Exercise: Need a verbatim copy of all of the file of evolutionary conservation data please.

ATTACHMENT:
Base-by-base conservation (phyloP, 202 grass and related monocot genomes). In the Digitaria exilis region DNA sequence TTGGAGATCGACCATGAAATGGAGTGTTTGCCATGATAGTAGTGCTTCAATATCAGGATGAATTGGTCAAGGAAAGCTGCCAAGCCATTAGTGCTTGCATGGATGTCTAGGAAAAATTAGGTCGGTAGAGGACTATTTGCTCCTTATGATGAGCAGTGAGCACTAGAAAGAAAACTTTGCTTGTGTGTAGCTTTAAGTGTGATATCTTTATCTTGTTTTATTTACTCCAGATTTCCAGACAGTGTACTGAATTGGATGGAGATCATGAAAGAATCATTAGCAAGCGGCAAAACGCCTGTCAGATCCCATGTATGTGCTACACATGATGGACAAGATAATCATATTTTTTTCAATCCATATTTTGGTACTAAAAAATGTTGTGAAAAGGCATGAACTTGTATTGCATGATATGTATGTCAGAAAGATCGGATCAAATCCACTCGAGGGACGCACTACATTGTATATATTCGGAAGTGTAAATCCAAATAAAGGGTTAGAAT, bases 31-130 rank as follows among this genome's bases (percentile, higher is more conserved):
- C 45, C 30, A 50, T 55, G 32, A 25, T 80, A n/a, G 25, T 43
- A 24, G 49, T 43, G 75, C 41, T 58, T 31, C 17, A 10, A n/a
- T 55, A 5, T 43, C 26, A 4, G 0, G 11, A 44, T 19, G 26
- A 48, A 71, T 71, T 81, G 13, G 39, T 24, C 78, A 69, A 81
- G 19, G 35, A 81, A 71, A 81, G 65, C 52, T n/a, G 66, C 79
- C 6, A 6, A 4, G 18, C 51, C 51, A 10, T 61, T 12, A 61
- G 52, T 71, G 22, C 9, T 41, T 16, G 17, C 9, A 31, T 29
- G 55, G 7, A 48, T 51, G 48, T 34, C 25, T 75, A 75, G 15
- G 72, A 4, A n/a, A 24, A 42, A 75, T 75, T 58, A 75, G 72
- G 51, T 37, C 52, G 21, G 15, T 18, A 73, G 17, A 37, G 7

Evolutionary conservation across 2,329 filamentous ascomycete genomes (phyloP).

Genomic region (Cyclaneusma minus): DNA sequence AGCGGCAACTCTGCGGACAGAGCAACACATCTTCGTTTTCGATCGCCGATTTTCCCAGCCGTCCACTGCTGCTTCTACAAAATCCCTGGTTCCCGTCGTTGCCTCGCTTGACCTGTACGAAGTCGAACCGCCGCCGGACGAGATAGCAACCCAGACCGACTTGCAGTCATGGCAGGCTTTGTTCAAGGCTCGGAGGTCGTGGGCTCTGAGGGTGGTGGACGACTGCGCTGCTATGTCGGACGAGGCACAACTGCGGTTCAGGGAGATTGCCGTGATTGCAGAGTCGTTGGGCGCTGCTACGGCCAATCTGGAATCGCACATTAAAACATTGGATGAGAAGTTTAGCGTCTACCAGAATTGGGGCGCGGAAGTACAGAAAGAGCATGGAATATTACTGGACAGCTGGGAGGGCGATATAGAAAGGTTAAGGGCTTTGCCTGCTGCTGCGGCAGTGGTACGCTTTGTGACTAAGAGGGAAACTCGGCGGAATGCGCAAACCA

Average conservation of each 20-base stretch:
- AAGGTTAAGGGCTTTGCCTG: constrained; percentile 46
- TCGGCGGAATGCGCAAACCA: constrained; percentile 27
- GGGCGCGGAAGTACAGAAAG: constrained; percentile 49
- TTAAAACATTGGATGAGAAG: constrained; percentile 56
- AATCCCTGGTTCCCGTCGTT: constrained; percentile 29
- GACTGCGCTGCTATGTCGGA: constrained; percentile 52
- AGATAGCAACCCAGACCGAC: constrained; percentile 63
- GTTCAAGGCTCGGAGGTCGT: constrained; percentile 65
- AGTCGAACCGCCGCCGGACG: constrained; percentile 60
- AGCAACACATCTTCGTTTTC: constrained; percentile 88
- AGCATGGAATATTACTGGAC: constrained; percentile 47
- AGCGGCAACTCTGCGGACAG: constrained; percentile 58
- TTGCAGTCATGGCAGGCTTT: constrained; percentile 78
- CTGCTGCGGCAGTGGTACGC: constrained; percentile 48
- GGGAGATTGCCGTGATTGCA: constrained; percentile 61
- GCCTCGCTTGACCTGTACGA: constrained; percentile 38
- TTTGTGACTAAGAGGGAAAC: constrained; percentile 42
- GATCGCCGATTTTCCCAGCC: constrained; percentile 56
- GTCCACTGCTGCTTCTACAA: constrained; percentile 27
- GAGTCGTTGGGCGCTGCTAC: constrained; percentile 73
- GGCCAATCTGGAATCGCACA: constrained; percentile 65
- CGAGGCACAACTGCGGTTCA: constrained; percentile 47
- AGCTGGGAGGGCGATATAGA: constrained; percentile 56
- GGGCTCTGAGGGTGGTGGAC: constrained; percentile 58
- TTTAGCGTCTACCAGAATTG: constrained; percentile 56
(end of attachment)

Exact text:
Base-by-base conservation (phyloP, 202 grass and related monocot genomes). In the Digitaria exilis region DNA sequence TTGGAGATCGACCATGAAATGGAGTGTTTGCCATGATAGTAGTGCTTCAATATCAGGATGAATTGGTCAAGGAAAGCTGCCAAGCCATTAGTGCTTGCATGGATGTCTAGGAAAAATTAGGTCGGTAGAGGACTATTTGCTCCTTATGATGAGCAGTGAGCACTAGAAAGAAAACTTTGCTTGTGTGTAGCTTTAAGTGTGATATCTTTATCTTGTTTTATTTACTCCAGATTTCCAGACAGTGTACTGAATTGGATGGAGATCATGAAAGAATCATTAGCAAGCGGCAAAACGCCTGTCAGATCCCATGTATGTGCTACACATGATGGACAAGATAATCATATTTTTTTCAATCCATATTTTGGTACTAAAAAATGTTGTGAAAAGGCATGAACTTGTATTGCATGATATGTATGTCAGAAAGATCGGATCAAATCCACTCGAGGGACGCACTACATTGTATATATTCGGAAGTGTAAATCCAAATAAAGGGTTAGAAT, bases 31-130 rank as follows among this genome's bases (percentile, higher is more conserved):
- C 45, C 30, A 50, T 55, G 32, A 25, T 80, A n/a, G 25, T 43
- A 24, G 49, T 43, G 75, C 41, T 58, T 31, C 17, A 10, A n/a
- T 55, A 5, T 43, C 26, A 4, G 0, G 11, A 44, T 19, G 26
- A 48, A 71, T 71, T 81, G 13, G 39, T 24, C 78, A 69, A 81
- G 19, G 35, A 81, A 71, A 81, G 65, C 52, T n/a, G 66, C 79
- C 6, A 6, A 4, G 18, C 51, C 51, A 10, T 61, T 12, A 61
- G 52, T 71, G 22, C 9, T 41, T 16, G 17, C 9, A 31, T 29
- G 55, G 7, A 48, T 51, G 48, T 34, C 25, T 75, A 75, G 15
- G 72, A 4, A n/a, A 24, A 42, A 75, T 75, T 58, A 75, G 72
- G 51, T 37, C 52, G 21, G 15, T 18, A 73, G 17, A 37, G 7

Evolutionary conservation across 2,329 filamentous ascomycete genomes (phyloP).

Genomic region (Cyclaneusma minus): DNA sequence AGCGGCAACTCTGCGGACAGAGCAACACATCTTCGTTTTCGATCGCCGATTTTCCCAGCCGTCCACTGCTGCTTCTACAAAATCCCTGGTTCCCGTCGTTGCCTCGCTTGACCTGTACGAAGTCGAACCGCCGCCGGACGAGATAGCAACCCAGACCGACTTGCAGTCATGGCAGGCTTTGTTCAAGGCTCGGAGGTCGTGGGCTCTGAGGGTGGTGGACGACTGCGCTGCTATGTCGGACGAGGCACAACTGCGGTTCAGGGAGATTGCCGTGATTGCAGAGTCGTTGGGCGCTGCTACGGCCAATCTGGAATCGCACATTAAAACATTGGATGAGAAGTTTAGCGTCTACCAGAATTGGGGCGCGGAAGTACAGAAAGAGCATGGAATATTACTGGACAGCTGGGAGGGCGATATAGAAAGGTTAAGGGCTTTGCCTGCTGCTGCGGCAGTGGTACGCTTTGTGACTAAGAGGGAAACTCGGCGGAATGCGCAAACCA

Average conservation of each 20-base stretch:
- AAGGTTAAGGGCTTTGCCTG: constrained; percentile 46
- TCGGCGGAATGCGCAAACCA: constrained; percentile 27
- GGGCGCGGAAGTACAGAAAG: constrained; percentile 49
- TTAAAACATTGGATGAGAAG: constrained; percentile 56
- AATCCCTGGTTCCCGTCGTT: constrained; percentile 29
- GACTGCGCTGCTATGTCGGA: constrained; percentile 52
- AGATAGCAACCCAGACCGAC: constrained; percentile 63
- GTTCAAGGCTCGGAGGTCGT: constrained; percentile 65
- AGTCGAACCGCCGCCGGACG: constrained; percentile 60
- AGCAACACATCTTCGTTTTC: constrained; percentile 88
- AGCATGGAATATTACTGGAC: constrained; percentile 47
- AGCGGCAACTCTGCGGACAG: constrained; percentile 58
- TTGCAGTCATGGCAGGCTTT: constrained; percentile 78
- CTGCTGCGGCAGTGGTACGC: constrained; percentile 48
- GGGAGATTGCCGTGATTGCA: constrained; percentile 61
- GCCTCGCTTGACCTGTACGA: constrained; percentile 38
- TTTGTGACTAAGAGGGAAAC: constrained; percentile 42
- GATCGCCGATTTTCCCAGCC: constrained; percentile 56
- GTCCACTGCTGCTTCTACAA: constrained; percentile 27
- GAGTCGTTGGGCGCTGCTAC: constrained; percentile 73
- GGCCAATCTGGAATCGCACA: constrained; percentile 65
- CGAGGCACAACTGCGGTTCA: constrained; percentile 47
- AGCTGGGAGGGCGATATAGA: constrained; percentile 56
- GGGCTCTGAGGGTGGTGGAC: constrained; percentile 58
- TTTAGCGTCTACCAGAATTG: constrained; percentile 56